Jeff Dennis, Senior Counsel, Akin Gump Strauss Hauer & Feld LLP

Jeff Dennis is Senior Counsel at Akin Gump Strauss Hauer & Feld in Washington, D.C., where he focuses his practice on energy and environmental regulatory and commercial matters. He represents utilities, power generators, technology developers, trade associations, and other entities in proceedings before the Federal Energy Regulatory Commission (FERC), state public utility commissions, and the courts. He also provides advice and strategic counsel to clients on policy issues impacting the energy industry. Before joining Akin Gump, Jeff served in a variety of roles at FERC for over a decade. Most recently, he was Director, Division of Policy Development, in the Office of Energy Policy and Innovation at the Federal Energy Regulatory Commission (FERC). In that role, he led efforts to evaluate the effectiveness of existing Commission policies and to identify new and emerging policy issues impacting the Commission’s statutory responsibilities. He also acted as a liaison to the states and other federal agencies, including the Environmental Protection Agency (EPA). While at FERC, Jeff also served as a Legal Advisor to Commissioner John R. Norris, where he provided legal and policy advice to the Commissioner on all aspects of FERC’s regulation of the electricity and natural gas industries.

4:30 – 5:00 pm Electric Vehicle Charging Challenge

Speakers: Wade Troxell, Mayor, Fort Collins;
Mike Freeman, CEO, Rocky Mountain Innosphere;
EV Charging Challenge Winner

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5:00 – 6:00 pm Public Reception
Location: Main Ballroom, Lory Student Center

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6:00 pm Evening Keynote Address –  Location: Main Ballroom, Lory Student Center

Deputy Secretary Elizabeth Sherwood-Randall, U.S. Department of Energy

Elizabeth Sherwood-Randall currently serves as Deputy Secretary at the U.S. Department of Energy. She has been serving in this role as second in command at the Energy Department since October 2014. She joined the Obama Administration on day one, serving from 2009 to 2013 as Special Assistant to the President and Senior Director for European Affairs at the National Security Council and from 2013 to 2014 as White House Coordinator for Defense Policy, Countering Weapons of Mass Destruction, and Arms Control.  Before joining President Obama’s team, Dr. Sherwood-Randall worked at Stanford University, at Harvard University, and at the Council on Foreign Relations. In the Clinton Administration, she served as Deputy Assistant Secretary of Defense for Russia, Ukraine, and Eurasia from 1994 to 1996. Dr. Sherwood-Randall attended college at Harvard and then went on to graduate school at Oxford University, where she was among the very early ranks of female Rhodes Scholars. After finishing her education, she began her career working for then-Senator Joe Biden as his chief advisor on foreign and defense policy. Born and raised in California, she is married to Dr. Jeff Randall, a neurosurgeon, and they have two teenaged sons.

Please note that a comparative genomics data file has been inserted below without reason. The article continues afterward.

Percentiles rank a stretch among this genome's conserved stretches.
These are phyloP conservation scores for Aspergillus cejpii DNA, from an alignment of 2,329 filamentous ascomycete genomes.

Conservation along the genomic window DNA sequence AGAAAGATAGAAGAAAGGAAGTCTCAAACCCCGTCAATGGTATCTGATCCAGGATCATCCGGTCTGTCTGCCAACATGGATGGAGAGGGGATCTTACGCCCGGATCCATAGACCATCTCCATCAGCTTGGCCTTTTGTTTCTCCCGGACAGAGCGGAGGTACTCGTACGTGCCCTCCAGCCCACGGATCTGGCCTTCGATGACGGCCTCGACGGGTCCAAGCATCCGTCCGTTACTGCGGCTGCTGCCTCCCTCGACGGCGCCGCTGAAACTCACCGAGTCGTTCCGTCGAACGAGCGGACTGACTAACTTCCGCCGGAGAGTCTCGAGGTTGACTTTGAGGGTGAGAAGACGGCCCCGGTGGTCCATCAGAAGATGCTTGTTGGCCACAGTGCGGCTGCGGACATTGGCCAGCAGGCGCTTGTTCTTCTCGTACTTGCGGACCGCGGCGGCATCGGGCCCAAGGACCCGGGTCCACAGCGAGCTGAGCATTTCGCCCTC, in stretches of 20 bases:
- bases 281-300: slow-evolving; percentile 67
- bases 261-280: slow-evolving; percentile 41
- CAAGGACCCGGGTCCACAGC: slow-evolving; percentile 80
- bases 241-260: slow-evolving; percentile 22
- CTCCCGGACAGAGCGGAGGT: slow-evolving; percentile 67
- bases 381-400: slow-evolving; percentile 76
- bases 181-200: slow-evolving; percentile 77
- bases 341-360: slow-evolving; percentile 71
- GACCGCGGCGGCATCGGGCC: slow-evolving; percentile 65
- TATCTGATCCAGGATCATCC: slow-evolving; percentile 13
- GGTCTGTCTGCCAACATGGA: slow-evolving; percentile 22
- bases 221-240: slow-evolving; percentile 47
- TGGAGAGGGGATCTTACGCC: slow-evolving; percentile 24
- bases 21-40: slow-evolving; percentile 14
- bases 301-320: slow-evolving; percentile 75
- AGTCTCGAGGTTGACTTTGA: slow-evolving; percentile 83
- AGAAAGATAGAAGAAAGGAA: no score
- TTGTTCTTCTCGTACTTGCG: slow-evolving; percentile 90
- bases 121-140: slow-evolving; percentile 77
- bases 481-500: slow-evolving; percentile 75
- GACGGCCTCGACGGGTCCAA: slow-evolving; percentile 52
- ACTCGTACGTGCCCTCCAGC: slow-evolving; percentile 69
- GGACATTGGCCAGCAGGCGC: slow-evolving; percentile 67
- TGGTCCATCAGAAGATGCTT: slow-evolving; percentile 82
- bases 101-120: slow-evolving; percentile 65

Thursday, September 29– Sixth Annual 21st Century
Energy Transition Symposium

7:00 am–4:00 pm
Registration – Lory Student Center Foyer, Colorado State University
1:00 – 5:00 pm

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Exhibitors and Research Posters – Main Ballroom, Lory Student Center
8:00 – 8:15 am Welcome

Anthony A. Frank, President and Chancellor, Colorado State, University System

Tony Frank is the 14th president of Colorado State University, one of the nation’s leading public land-grant research universities with more than 29,000 students and more than $300 million in annual research activity. Since his appointment to the presidency in 2008, he has overseen a period of record fund-raising and enrollment, rising graduation rates, increasing diversity, and unprecedented research support. He was named Chancellor of the Colorado State University System on June 1, 2015.President Frank earned his undergraduate degree in biology from Wartburg College, followed by a Doctor of Veterinary Medicine degree from the University of Illinois, and a Ph.D. and residences in pathology and toxicology at Purdue. Prior to his appointment as CSU’s president in 2008, he served as the University’s provost and executive vice president, vice president for research, chairman of the Pathology Department, and Associate Dean for Research in the College of Veterinary Medicine and Biomedical Sciences. Dr. Frank and his wife, Dr. Patti Helper, have three daughters.

8:15-9:15 am  – Session 1: Mega Trends in Energy Sources and Uses
What trends will complicate meeting climate goals? What is the effect of low oil and gas prices on the deployment of low carbon energy resources?

Moderator: Dr. Alan Rudolph, Vice President of Research, Colorado State University